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What is ASMR? - Donna Freed

Blog | By Donna Freed | May 23, 2022


From nail-tapping to honeycomb-chewing: Donna Freed explores the wacky world of ASMR

Autonomous Sensory Meridian Response (ASMR) is a tingling sensation, or paresthesia. It starts on the scalp and cascades down the spine in a pleasant, warming sensation in response to auditory, visual or tactile stimuli.

These stimuli are called ‘triggers’ and are as diverse as whispering, nail-tapping, scratching, page-turning or the close personal attention and intimacy of an eye exam. The sensation, associated with feeling calm and relaxed, is sometimes described as mildly euphoric.

Jennifer Allen, an American IT consultant, coined the term in 2010 in a bid to lend more legitimacy and gravitas to the sexual and gimmicky ‘brain orgasm’ or ‘brain-gasm’ as it had been described on the web.

Allen sometimes experienced this sensation when watching videos of space, and wondered if anyone else felt the same. She put search terms like ‘tingling head and spine’ into search engines to no avail until 2009, when she came across a post titled ‘WEIRD SENSATION FEELS GOOD’.

The post’s author was looking for an explanation for the sensation. While the ensuing discussion did not provide definitive answers, the respondents shared their own experiences as well as videos that had triggered the brain-gasms. Once Allen came up with the name and search-friendly acronym, she started a Facebook group whose members started sharing videos with content specifically created to act as triggers instead of relying on happenstance.

Since then, there has been an explosion of YouTube videos. Content ranges from hair-washing, -cutting and -brushing, vacuuming, drawing and bubble-popping to makeovers, dental or ear-exam role-plays, all with augmented audio.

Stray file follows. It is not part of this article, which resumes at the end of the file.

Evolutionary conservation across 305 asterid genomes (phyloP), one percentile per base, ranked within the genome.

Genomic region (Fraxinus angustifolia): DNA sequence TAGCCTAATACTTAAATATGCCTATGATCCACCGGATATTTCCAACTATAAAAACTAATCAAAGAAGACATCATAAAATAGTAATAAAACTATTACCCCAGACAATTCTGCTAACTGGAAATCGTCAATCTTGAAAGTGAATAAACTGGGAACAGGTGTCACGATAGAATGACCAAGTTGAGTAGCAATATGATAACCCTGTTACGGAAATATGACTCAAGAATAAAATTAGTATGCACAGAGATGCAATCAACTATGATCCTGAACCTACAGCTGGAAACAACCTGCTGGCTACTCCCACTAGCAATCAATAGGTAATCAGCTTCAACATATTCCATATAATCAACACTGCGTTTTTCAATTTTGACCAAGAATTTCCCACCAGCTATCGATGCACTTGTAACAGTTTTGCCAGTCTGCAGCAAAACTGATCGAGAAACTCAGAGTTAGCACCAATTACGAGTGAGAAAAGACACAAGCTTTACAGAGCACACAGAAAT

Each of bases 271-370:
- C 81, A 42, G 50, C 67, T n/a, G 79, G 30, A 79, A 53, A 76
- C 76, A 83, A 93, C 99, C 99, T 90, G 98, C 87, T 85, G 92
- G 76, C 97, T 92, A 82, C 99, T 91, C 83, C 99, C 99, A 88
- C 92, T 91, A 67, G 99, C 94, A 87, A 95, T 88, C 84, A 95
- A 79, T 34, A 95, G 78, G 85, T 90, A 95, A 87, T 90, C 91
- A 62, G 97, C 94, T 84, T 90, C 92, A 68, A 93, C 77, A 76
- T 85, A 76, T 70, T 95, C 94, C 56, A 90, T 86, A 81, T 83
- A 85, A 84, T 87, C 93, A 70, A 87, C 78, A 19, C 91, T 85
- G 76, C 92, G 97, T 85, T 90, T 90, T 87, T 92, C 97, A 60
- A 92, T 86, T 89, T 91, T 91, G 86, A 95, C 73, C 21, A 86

One of the most prolific creators is Gibi Klein. Her YouTube channel, Gibi ASMR, has 3.91 million subscribers.

Her most-watched video to date, Fastest ASMR|Dentist, Eye, Cranial Nerve, Sleep Clinic, Lice, Ear Exam, Ear Cleaning, Makeup, Spa!, has had over 33 million views. The 18 action-packed minutes consist of a tight shot of Gibi performing the exams or treatments for the viewer. Her voice just above a whisper, she repeats phrases, adding in clicks, pops and other mouth sounds to punctuate the tapping of her various tools against the screen.

Relieving insomnia is one of the purported benefits of ASMR. YouTube pays not only by the number of views but also by the length of view: while you sleep and the videos continue to roll, the revenue pours in.

Bob Ross’s The Joy of Painting series endures as a popular ASMR trigger thanks to Ross’s soft voice intoning phrases such as ‘happy little trees’. The effect is increased by his extended eye contact with the viewer, the focus on his deliberate hand movements, loud, repeated brush strokes and the scrape of the palette knife against the canvas.

Whether or not ASMR is a real phenomenon is difficult to prove – and largely beside the point. In the ‘see a need, fill a need’ world of the internet, the act of searching for specific content is enough to stimulate its creation. You want to hear someone chew honeycomb or slurp oysters for your pleasure? You got it!